Iran N-issue goes to UNSC
INDIA ON Saturday voted in favour of an IAEA resolution to report the Iran nuclear issue to the UN Security Council. The resolution expressed concerns that Iran?s nuclear programme may not be ?exclusively for peaceful purposes?. The resolution, moved by EU 3 (Britain, Germany and France) at the emergency meeting of the IAEA?s board of governors in Vienna, had to be voted upon after efforts for a consensus failed. Venezuela, Syria and Cuba declined to be part of the ?consensus? and sought a vote.india Updated: Feb 05, 2006 01:36 IST
India votes in favour of IAEA resolution
INDIA ON Saturday voted in favour of an IAEA resolution to report the Iran nuclear issue to the UN Security Council. The resolution expressed concerns that Iran’s nuclear programme may not be “exclusively for peaceful purposes”.
The resolution, moved by EU 3 (Britain, Germany and France) at the emergency meeting of the IAEA’s board of governors in Vienna, had to be voted upon after efforts for a consensus failed. Venezuela, Syria and Cuba declined to be part of the “consensus” and sought a vote. India joined 26 other countries to vote for, what it called, a “well-balanced” resolution, while three voted against it. Algeria, Belarus, Indonesia, Libya and South Africa abstained.
The resolution sets the stage for future UNSC action like economic and political sanctions on Iran. However, Iran’s key supporters, Russia and China, succeeded in ensuring that no action will be taken for at least a month, providing — what IAEA chief Mohammed El-Baradei said — “a window of opportunity” to resolve the issue within the purview of the nuclear watchdog.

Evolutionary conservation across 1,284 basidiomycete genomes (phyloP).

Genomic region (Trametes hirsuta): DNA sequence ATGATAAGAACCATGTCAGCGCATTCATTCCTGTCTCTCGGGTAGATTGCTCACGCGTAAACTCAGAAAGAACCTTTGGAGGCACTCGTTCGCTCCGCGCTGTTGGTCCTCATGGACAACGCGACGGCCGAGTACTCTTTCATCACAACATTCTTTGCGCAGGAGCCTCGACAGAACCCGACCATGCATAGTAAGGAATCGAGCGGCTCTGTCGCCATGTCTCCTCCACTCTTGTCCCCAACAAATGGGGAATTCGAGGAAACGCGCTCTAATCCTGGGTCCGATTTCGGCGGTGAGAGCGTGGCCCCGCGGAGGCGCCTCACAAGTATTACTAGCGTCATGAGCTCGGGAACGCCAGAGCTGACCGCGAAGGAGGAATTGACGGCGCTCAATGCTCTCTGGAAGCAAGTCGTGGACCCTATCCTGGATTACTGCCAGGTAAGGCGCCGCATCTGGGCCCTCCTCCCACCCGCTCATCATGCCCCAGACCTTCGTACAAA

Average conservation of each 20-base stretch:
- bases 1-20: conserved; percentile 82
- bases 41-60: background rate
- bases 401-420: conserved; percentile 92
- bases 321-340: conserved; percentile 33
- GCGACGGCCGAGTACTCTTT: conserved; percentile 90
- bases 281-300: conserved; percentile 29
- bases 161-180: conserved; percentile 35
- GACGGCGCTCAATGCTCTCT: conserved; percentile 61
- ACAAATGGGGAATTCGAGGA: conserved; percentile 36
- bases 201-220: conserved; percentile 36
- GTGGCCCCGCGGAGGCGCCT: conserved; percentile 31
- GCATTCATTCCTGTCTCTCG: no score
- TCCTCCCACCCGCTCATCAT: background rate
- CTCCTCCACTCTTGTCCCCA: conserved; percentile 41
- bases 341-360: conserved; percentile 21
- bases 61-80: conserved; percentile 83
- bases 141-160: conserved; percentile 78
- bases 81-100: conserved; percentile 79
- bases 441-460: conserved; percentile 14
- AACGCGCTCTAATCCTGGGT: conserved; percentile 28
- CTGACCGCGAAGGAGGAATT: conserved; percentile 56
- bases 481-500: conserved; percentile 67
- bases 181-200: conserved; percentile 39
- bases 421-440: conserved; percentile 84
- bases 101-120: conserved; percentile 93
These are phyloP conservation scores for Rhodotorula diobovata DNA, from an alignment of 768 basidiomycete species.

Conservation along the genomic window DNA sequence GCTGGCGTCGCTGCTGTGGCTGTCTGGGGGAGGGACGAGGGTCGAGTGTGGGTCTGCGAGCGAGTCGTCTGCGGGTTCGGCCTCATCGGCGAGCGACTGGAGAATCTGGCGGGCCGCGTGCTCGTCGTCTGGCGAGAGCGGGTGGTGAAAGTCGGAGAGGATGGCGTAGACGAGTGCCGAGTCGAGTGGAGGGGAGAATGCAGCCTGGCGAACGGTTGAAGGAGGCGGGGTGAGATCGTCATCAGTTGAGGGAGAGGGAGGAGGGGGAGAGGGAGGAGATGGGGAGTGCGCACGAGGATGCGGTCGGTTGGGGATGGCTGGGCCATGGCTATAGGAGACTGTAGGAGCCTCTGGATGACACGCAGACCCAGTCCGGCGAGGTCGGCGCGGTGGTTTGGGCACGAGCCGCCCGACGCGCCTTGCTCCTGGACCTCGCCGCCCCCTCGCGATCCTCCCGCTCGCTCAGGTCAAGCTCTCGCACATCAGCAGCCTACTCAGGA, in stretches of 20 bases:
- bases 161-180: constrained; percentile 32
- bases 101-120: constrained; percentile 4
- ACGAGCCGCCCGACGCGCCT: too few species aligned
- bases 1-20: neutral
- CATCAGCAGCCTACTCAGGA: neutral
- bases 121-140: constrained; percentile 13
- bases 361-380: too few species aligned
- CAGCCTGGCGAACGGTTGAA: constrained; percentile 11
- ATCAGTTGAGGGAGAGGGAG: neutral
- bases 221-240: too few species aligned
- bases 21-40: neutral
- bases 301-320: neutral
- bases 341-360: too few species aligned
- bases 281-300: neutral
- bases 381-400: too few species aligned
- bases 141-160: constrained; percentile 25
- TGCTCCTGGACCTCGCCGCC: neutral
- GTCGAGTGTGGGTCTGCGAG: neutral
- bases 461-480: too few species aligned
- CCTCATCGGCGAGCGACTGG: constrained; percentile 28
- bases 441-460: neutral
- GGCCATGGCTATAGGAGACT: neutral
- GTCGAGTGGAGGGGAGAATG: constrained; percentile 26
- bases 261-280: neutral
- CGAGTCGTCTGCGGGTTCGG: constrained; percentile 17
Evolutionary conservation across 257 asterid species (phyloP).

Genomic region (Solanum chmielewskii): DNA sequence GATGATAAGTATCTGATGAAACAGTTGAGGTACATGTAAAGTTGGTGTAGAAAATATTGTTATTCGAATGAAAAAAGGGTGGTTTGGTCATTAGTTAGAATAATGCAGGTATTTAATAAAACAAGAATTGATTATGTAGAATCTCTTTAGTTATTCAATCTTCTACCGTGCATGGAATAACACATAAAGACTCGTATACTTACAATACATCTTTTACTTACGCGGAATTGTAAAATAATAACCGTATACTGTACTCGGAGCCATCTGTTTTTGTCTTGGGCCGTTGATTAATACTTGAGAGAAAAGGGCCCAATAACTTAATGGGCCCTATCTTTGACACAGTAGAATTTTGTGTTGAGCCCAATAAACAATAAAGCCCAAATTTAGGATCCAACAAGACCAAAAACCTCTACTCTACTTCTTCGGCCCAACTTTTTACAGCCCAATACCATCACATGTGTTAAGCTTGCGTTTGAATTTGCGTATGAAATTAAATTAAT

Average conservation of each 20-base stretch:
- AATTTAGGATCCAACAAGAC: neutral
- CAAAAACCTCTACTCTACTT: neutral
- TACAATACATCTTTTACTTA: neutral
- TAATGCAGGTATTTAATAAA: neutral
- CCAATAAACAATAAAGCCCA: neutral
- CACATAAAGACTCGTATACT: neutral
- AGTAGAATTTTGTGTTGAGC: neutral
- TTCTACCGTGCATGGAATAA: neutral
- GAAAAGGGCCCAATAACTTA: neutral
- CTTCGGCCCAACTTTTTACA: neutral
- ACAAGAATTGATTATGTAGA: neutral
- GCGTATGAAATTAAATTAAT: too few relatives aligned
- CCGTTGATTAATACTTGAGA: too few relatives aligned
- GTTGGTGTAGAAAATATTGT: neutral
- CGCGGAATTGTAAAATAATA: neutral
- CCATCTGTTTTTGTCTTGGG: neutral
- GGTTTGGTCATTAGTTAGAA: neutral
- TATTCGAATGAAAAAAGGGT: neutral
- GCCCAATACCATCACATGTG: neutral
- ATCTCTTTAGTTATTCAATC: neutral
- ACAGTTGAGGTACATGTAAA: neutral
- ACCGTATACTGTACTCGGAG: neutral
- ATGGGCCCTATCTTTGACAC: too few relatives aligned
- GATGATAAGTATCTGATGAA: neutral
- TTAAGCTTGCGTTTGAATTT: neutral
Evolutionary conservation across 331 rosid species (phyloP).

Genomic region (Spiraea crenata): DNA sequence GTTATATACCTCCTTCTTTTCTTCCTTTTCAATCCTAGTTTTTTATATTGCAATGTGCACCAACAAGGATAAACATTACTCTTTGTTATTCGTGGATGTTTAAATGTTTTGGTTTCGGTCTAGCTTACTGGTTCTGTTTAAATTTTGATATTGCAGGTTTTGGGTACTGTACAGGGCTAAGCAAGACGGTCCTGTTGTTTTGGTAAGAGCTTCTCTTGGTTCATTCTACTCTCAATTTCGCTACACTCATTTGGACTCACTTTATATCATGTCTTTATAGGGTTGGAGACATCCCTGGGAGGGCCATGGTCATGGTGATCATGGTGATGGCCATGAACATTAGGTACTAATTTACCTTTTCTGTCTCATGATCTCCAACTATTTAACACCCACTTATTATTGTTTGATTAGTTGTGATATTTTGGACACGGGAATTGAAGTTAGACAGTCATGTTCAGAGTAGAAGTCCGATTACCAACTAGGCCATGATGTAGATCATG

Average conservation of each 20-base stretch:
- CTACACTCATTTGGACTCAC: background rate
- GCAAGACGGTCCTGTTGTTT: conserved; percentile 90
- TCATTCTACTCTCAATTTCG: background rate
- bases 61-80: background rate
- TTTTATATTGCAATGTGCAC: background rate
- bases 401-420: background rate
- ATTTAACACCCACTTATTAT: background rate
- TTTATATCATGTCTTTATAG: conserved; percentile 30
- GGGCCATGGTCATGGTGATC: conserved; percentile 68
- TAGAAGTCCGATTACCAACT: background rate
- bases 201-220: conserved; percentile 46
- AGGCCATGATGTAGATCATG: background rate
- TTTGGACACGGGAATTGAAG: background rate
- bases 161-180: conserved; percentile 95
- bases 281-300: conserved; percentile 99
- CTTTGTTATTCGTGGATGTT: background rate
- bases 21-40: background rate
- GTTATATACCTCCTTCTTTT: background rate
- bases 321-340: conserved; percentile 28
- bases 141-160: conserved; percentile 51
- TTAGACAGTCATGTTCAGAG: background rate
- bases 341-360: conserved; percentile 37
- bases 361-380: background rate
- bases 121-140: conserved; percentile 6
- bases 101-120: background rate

MEA spokesman Navtej Sarna said in New Delhi: “Our active role enabled the tabling of a resolution that recognises the right of Iran to peaceful uses of nuclear energy for its development, consistent with its international commitments and obligations, while keeping the door open for further dialogue.”
“The Iran nuclear issue remains within the purview of the IAEA,” Sarna said. The resolution has won six weeks, before the March IAEA board meeting, for diplomatic efforts to continue and to get negotiations between the EU-3 and Iran back on track, he added.
“It also provides an opportunity for serious consideration of the Russian proposal for a joint venture with Iran for uranium enrichment,” Sarna said. Iran reacted angrily after the vote, threatening to resume full-scale uranium enrichment.
Diplomatic efforts will intensify to get Iran to accept the Russian proposal (by which Moscow will enrich Tehran’s nuclear fuel in Russia), which India has supported.
Meanwhile, Iran's President Mahmoud Ahmadinejad has ordered an end to tough IAEA inspections of his country’s nuclear programme as of Sunday, state television announced on Saturday. The report said the president had, in a "letter to the head of Iran's Atomic Energy Organisation, announced the end of the application of the additional protocol as of tomorrow." The additional protocol to the nuclear Non-Proliferation Treaty, signed by Iran's former pro-reform government but never ratified by the hardline parliament, gives the IAEA stronger inspection powers.